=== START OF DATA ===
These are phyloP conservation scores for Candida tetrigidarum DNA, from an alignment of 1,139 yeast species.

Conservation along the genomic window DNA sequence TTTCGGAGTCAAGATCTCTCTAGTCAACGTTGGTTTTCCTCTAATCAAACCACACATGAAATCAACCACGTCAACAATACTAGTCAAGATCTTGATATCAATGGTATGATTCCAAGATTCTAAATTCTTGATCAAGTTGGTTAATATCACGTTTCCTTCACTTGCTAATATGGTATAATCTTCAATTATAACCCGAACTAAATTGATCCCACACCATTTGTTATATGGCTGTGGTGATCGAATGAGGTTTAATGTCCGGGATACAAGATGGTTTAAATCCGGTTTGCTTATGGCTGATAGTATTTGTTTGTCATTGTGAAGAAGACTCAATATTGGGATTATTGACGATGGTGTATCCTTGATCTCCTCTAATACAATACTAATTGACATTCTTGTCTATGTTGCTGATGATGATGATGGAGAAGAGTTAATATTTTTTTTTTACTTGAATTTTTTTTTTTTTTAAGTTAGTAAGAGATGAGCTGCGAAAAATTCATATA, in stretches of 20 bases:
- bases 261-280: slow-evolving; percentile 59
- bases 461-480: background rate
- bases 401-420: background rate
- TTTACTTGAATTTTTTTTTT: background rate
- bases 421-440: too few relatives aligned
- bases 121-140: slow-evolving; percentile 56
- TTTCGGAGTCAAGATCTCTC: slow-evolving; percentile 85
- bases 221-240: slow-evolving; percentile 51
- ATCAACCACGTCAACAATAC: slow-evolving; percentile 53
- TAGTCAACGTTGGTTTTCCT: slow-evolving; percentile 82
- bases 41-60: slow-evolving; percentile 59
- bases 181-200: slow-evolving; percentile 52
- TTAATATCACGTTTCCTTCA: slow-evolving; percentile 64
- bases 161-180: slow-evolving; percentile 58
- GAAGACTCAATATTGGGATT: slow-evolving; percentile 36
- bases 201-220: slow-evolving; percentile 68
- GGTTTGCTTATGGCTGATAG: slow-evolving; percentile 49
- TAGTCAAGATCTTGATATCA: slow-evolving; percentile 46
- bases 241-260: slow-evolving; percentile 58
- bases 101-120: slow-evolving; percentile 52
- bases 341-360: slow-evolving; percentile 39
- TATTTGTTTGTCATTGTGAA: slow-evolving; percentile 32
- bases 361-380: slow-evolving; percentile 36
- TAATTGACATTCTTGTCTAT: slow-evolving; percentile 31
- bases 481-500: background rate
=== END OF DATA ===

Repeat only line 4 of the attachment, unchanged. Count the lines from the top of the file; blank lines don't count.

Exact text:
- bases 461-480: background rate